By PATRICK SCOTT FEB. 12, 2016
The New York Times
Honestly, I didn’t think our Mediterranean vacation could get much better.
The dozen of us on the trip had already swum several miles a day through astonishing turquoise waters off Kas, a remote village on Turkey’s southwest coast, where cliffs soar up from the sea, the soft air is scented with jasmine and views of the glimmering bay are downright therapeutic.
Amid a ring of seven islands earlier in the week, our group of open-water swimmers glided alongside limestone coastlines, the sunlight spangling the underwater landscape of smooth boulders and serrated pillars. We swam over marine forests swaying in the current. We crossed into the open sea, pulling rhythmically through a panorama of royal blue, a laser show of sunbeams funneling into a gleaming ring in the depth.
“It’s like swimming in the sky,” my reluctant-swimmer wife, Susan, would say later in our breezy hotel room.
Susan; our daughters, Jenna and Michaela; and I were on a weeklong adventure — a swim vacation. It is a puzzling thing to many but is slowly gaining popularity among water lovers. The tours are a tiny sliver of one of the fastest-growing segments of tourism, so-called adventure travel, which typically involves some sort of physical activity, connection with nature and cultural immersion. Think of trekking through gorilla habitats in Rwanda or kayaking down the River Kwai in Thailand — the antithesis of a package tour to Las Vegas.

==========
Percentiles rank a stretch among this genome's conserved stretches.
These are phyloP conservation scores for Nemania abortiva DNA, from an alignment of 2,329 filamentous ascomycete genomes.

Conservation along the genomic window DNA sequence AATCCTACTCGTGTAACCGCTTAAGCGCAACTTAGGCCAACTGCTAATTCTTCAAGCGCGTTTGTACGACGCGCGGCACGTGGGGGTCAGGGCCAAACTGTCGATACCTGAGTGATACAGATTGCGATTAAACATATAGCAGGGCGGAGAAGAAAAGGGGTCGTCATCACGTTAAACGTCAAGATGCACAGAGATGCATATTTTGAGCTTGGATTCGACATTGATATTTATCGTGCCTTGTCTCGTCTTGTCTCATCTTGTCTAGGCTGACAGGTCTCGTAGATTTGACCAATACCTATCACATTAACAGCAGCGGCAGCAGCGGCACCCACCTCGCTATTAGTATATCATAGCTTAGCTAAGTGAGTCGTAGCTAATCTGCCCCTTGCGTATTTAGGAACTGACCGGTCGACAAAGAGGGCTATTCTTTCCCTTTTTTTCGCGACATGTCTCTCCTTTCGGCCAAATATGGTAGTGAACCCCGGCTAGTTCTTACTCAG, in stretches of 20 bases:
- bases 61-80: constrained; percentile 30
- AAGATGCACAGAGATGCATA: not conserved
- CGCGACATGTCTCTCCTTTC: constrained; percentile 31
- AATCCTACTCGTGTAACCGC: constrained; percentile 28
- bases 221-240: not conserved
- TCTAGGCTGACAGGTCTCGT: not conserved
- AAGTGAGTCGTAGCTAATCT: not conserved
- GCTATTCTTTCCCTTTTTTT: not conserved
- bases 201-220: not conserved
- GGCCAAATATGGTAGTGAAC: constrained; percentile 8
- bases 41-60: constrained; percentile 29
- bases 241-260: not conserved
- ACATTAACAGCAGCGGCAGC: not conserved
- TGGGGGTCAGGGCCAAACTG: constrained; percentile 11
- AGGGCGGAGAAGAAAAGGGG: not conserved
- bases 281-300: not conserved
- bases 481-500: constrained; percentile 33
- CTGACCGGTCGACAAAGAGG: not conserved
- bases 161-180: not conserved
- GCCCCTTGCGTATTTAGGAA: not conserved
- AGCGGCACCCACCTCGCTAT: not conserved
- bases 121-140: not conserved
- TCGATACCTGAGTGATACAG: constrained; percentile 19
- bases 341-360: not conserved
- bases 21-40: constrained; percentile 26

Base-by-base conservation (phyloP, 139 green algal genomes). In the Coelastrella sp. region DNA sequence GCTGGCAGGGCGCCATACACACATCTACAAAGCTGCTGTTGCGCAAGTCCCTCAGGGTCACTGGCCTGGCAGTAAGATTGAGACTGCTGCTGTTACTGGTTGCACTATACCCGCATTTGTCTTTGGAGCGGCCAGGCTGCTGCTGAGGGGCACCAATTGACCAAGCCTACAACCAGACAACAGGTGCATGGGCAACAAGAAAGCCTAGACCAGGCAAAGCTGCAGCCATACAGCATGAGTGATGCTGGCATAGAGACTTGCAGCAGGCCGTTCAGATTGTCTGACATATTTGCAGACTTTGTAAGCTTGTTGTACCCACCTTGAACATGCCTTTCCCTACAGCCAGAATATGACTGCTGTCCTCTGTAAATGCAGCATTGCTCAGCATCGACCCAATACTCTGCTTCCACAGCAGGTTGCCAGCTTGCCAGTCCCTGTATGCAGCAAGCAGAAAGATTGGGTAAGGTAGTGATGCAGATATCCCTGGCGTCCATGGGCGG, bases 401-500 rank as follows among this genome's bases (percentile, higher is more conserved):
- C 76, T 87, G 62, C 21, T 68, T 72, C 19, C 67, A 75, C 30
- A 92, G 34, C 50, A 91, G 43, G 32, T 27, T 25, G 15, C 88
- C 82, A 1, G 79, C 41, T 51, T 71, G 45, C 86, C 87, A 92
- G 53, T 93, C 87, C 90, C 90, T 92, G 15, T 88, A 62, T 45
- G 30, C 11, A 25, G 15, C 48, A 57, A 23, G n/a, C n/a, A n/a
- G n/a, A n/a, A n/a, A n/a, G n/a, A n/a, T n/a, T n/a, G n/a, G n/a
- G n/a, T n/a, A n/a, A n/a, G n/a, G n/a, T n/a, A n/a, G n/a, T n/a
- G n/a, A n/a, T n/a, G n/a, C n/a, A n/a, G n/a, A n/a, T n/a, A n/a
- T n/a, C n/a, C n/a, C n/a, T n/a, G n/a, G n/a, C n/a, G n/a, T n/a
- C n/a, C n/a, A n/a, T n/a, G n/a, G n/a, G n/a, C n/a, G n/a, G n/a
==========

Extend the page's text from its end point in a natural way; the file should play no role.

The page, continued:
Our seven-day July trip had it all.
We swam about 1.5 miles each morning and afternoon, in translucent waters under mighty peaks. We savored local dishes like the squid our hosts caught in the sea and grilled on the boat. We stroked over ancient ruins by day and danced with young Turks by night.